Absence and apple strudel make the heart grow fonder

As I sit here in Vienna, eating strudel, listening to the rain and generally being European, it seems to me the perfect time to start a blog about Costa Rica.

Every time I return to Europe after a significant time away, I find that it has become more beautiful. Architecture in Costa Rica can be called functional at the very best, so strolling around the latticed towers of Stephansdom, and past the fine carvings of Museumsquartier reminds me that cities in this corner of the world can be as inspiring and beautiful as any white-sand beach. And you can give me that strudel and a healthy slice of Pont l’Évêque over a gallo pinto any day.

But then, as the rainwater reaches its sloppy fingers up my jeans until it’s nearly touching my knees, and the icy wind whistles past my foolishly un-beanied ears, forcing me to step into a café and pay a staggering 3 euros for a coffee, I come to realise that perhaps I am not yet quite bored of sun, sand and simple food.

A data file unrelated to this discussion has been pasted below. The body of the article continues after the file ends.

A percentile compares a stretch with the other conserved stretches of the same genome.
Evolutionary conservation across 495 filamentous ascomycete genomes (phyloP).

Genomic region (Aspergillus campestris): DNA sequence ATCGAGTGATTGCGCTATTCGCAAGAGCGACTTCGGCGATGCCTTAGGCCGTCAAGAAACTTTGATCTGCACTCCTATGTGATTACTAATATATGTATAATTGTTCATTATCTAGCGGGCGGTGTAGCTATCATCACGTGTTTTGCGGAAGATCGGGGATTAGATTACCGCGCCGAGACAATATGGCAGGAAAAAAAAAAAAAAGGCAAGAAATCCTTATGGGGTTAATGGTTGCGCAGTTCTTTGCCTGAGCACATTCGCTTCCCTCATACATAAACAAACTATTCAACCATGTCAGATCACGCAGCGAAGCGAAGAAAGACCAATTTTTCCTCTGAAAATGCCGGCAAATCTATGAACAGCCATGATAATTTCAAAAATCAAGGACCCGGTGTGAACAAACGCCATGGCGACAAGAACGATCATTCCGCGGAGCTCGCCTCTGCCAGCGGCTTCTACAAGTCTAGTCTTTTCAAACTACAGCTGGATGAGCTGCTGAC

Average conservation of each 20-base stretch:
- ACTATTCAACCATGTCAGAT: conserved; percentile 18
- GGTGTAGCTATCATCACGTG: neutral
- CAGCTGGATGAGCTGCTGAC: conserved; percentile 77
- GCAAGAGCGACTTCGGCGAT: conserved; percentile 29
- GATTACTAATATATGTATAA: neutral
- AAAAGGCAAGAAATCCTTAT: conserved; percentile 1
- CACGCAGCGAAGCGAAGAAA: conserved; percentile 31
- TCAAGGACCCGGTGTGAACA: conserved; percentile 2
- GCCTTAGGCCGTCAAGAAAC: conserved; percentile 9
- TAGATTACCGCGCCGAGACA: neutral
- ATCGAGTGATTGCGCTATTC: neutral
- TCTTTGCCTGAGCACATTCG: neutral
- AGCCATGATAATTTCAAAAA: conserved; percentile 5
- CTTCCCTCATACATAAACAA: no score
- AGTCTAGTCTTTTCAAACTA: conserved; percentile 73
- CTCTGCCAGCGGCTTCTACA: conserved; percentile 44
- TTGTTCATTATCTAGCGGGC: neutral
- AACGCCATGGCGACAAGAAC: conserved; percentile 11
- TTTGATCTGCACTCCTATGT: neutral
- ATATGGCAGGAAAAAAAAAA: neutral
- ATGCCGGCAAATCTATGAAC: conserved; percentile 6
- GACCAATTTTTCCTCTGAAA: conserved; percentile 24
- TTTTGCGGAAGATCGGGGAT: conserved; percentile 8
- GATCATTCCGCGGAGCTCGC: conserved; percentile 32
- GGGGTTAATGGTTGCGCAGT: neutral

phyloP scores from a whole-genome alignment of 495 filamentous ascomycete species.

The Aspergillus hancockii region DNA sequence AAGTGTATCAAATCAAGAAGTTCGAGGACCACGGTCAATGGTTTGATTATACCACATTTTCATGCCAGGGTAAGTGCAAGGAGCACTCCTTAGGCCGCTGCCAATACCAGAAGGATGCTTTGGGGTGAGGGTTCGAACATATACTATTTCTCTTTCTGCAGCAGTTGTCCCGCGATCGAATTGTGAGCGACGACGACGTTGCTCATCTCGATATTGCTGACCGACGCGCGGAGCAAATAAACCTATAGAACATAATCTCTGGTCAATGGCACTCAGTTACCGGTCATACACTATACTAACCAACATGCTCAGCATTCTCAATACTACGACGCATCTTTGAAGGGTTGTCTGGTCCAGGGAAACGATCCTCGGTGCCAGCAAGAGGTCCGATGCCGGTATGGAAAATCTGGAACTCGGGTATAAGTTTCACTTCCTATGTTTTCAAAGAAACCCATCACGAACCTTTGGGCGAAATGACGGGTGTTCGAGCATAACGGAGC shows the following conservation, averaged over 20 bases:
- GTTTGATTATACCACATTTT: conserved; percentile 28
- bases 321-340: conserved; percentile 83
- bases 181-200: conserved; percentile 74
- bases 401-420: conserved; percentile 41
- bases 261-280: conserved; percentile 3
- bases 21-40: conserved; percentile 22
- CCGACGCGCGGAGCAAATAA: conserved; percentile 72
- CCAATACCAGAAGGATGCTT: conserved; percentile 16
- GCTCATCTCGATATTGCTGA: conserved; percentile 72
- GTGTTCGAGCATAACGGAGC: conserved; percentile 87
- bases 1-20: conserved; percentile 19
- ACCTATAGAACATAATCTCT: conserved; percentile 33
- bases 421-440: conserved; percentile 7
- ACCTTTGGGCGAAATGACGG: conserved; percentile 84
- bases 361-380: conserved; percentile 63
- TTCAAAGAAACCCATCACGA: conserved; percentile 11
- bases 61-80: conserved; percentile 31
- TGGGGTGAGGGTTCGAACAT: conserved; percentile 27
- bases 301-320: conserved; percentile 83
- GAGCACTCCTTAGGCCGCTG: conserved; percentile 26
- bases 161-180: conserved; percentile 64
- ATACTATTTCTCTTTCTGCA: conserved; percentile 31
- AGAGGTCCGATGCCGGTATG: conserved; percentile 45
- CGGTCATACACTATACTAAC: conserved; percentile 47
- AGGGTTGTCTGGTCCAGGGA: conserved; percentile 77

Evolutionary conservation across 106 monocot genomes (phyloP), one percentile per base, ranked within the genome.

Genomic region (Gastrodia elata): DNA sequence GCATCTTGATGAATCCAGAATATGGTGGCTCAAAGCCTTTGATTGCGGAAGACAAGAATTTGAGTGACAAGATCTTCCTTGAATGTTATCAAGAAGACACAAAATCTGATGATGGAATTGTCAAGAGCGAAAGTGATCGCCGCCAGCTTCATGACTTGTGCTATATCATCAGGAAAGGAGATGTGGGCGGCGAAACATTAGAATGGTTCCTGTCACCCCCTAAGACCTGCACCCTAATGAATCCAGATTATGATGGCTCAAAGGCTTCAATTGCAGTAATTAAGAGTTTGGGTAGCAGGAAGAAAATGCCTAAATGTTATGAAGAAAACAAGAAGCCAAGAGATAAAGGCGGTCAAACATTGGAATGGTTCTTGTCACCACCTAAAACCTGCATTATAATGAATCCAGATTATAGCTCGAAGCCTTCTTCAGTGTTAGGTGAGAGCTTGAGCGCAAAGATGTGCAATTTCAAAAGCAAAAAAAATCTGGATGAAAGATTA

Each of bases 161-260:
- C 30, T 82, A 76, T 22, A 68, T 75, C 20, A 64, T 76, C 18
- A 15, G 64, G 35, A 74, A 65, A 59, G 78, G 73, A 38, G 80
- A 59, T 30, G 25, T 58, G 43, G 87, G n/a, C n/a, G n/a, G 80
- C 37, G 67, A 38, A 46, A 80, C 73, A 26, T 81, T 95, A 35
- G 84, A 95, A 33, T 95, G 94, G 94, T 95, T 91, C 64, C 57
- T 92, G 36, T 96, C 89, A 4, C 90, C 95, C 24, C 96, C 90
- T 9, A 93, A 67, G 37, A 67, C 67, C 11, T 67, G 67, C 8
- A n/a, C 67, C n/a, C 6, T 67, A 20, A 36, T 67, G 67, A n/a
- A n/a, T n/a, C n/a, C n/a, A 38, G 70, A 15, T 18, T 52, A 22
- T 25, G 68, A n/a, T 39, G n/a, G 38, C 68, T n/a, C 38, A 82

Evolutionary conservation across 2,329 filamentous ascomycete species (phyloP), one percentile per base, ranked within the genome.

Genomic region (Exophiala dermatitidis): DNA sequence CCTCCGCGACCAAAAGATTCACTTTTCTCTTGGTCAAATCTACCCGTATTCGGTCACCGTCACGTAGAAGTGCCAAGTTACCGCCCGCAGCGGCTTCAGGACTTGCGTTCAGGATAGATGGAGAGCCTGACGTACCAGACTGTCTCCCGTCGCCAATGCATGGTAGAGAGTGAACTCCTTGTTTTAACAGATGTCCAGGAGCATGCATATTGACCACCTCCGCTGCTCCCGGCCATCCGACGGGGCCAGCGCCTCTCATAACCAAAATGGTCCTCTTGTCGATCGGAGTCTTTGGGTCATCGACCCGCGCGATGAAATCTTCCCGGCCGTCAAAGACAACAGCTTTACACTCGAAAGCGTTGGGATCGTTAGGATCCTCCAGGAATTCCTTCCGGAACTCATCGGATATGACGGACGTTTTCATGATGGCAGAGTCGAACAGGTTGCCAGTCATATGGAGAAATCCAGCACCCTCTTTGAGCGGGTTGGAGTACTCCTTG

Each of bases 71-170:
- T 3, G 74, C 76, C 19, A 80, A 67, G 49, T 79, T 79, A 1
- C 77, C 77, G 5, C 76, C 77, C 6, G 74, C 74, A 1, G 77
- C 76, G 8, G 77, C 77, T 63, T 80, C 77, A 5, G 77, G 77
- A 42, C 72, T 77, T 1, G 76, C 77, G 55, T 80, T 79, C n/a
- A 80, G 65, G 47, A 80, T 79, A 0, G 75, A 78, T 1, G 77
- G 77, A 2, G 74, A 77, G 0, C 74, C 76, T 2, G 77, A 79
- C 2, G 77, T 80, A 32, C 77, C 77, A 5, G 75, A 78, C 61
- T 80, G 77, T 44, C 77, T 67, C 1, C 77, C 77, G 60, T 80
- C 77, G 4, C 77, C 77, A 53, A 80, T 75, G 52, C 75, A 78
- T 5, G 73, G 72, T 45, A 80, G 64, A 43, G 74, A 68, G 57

I first reached Costa Rican soil after spending three hours in Nicaraguan customs, waiting for my boyfriend’s “irregular” visa stamp to be approved, and getting general insults about being a loose western woman chucked at me by the lolling, bored officials.

As soon as we finally hauled our packs across the border, there was a difference. The passport control hall was air conditioned. A man with a stamp-happy demeanor was ushering people through in a process that took no more than two minutes. And when the bus started its 4 hour journey towards the capital, the countryside was well-ordered. Outside the windows, I saw prosperous looking fincas, pre-fab barns, and not a shack in sight. Was this Central America still, or had I been bundled off in the other direction, unwittingly crossing the Mexican border into the United States?

Well, no I hadn’t, and over the next five months I got to know a lot about the difficulties that run counter to the smooth front that the Costa Rican amantes de la Paz put on for every visitor.

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